1810 Pike - A Sketch of the Vice Royalty Exhibiting the Several Provinces and its Aproximation to the Internal Provinces of New Spain
Early 19th century American map of Mexico
A Sketch of the Vice Royalty Exhibiting the Several Provinces and its Aproximation to the Internal Provinces of New Spain
Zebulon Montgomery Pike, An Account of the Expeditions to the Source of the Mississippi...
33 x 40.5 cm (13 x 16 in)
Scarce map of Mexico, from Oxaca to the Rio Grande.
Zebulon Montgomery Pike (1779 – 1813) was an American brigadier general and explorer for whom Pike's Peak in Colorado was named. As a U.S. Army officer he led two expeditions under authority of third President Thomas Jefferson through the new Louisiana Purchase territory, first in 1805-06 to reconnoiter the upper northern reaches of the Mississippi River, and then in 1806-07 to explore the Southwest to the fringes of the northern Spanish-colonial settlements of New Mexico and Texas. Pike's expeditions coincided with other Jeffersonian expeditions, including the Lewis and Clark Expedition (1804–1806) and the Thomas Freeman and Peter Custis expedition up the Red River (1806).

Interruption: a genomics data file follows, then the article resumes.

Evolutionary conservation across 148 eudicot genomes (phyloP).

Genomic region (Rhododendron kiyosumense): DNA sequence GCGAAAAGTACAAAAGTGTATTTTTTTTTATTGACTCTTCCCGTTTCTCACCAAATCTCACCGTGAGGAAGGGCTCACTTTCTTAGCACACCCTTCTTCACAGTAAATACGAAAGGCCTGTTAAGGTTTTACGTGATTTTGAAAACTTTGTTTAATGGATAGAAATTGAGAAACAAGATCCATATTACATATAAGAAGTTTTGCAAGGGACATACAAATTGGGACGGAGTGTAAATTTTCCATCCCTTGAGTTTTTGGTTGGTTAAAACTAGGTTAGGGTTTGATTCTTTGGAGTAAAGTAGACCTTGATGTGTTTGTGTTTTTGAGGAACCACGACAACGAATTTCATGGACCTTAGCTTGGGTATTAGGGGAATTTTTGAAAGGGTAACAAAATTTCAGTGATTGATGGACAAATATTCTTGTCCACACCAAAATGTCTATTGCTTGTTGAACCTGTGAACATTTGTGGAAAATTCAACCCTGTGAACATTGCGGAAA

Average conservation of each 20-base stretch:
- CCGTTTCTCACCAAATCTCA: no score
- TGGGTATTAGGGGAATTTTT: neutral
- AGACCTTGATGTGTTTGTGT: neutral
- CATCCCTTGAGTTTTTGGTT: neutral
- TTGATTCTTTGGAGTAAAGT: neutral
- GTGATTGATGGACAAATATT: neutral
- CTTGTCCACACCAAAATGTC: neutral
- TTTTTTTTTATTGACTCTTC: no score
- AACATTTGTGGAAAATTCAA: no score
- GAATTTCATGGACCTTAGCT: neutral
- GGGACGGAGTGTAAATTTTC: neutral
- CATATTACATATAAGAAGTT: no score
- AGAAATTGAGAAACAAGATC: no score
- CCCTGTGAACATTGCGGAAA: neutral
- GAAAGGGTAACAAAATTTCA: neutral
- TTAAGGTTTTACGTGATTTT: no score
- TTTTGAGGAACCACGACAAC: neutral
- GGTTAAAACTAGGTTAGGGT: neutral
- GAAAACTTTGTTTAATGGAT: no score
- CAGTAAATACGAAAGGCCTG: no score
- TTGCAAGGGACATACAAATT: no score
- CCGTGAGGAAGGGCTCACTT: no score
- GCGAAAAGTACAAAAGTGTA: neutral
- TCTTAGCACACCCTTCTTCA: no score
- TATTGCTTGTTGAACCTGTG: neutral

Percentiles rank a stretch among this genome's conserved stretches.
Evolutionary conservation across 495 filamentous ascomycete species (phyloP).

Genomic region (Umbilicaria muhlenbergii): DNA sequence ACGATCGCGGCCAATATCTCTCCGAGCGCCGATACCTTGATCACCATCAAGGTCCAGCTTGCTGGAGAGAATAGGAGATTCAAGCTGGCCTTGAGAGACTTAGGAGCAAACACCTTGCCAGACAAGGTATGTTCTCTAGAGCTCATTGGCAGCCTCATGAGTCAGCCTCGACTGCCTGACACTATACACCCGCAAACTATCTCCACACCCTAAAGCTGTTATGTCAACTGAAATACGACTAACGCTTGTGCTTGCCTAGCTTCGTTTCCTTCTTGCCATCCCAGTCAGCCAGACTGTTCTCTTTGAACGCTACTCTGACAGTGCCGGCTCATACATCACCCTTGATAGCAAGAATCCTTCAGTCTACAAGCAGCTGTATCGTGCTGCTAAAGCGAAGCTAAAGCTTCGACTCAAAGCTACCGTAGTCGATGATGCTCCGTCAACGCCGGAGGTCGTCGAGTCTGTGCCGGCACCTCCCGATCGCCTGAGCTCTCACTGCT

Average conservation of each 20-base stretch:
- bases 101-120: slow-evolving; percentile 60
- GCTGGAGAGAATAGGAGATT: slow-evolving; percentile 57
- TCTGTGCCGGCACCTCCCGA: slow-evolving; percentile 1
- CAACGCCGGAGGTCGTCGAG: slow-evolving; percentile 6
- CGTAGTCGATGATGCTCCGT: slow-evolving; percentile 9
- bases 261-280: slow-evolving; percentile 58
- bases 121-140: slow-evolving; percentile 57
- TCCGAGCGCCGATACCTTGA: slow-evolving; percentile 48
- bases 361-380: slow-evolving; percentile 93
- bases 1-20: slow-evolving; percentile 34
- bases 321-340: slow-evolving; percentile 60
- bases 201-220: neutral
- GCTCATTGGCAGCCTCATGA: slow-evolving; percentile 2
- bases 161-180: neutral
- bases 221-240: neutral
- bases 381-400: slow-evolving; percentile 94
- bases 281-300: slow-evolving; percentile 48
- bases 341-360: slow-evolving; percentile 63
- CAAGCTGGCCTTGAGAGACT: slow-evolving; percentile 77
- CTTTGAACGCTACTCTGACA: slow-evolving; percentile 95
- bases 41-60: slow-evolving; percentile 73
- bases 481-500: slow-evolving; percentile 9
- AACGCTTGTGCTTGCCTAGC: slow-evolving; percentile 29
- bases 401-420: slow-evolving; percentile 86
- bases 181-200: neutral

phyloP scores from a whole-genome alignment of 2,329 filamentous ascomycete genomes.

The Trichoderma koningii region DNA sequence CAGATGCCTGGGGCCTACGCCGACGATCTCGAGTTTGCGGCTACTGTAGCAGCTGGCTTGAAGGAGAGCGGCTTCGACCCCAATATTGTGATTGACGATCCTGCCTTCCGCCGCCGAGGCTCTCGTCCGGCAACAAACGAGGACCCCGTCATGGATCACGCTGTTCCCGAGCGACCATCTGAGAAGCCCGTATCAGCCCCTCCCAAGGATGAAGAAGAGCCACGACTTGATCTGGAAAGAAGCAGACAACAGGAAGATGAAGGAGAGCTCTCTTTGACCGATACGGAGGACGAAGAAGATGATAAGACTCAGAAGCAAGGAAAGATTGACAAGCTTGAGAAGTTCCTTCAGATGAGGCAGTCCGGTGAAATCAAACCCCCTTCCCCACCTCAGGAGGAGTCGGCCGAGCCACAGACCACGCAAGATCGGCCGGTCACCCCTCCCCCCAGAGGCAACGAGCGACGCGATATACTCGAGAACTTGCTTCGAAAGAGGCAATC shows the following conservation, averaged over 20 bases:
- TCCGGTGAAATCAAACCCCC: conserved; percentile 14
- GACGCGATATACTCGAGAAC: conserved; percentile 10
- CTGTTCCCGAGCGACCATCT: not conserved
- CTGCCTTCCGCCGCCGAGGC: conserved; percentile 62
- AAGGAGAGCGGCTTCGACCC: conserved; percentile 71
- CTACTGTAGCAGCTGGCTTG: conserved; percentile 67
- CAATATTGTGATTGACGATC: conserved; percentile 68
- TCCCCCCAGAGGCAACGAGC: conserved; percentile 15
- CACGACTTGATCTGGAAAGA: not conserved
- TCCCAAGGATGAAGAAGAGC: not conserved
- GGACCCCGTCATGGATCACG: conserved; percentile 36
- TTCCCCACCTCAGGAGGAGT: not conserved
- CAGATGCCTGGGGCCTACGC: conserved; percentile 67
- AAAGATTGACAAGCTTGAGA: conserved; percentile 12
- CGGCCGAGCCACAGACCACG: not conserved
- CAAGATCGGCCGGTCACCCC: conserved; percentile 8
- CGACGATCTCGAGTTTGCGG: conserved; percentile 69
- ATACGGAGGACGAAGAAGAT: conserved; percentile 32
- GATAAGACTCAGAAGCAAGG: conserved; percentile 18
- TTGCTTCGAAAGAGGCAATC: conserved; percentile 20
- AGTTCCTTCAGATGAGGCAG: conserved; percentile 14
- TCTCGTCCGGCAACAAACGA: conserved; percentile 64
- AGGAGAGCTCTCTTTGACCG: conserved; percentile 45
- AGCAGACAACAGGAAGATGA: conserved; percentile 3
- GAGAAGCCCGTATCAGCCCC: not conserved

Pike's second expedition crossed the Rocky Mountains into what became later as southern Colorado, which led to his capture by the Spanish colonial authorities near Santa Fe, who sent Pike and his men to Chihuahua (present-day Mexico), for interrogation. Later in 1807, Pike and some of his men were escorted by the Spanish through Texas and released near American territory in Louisiana.
In 1810, Pike published an account of his expeditions, a book so popular that it was translated into Dutch, French, and German languages, for publication in Europe. He later achieved the rank of brigadier general in the American Army and served during the War of 1812, during which he was killed at the Battle of York, in April 1813, outside of the then British colonial capital of Upper Canada (later Ontario).
Creased, as issued; some offsetting; very good.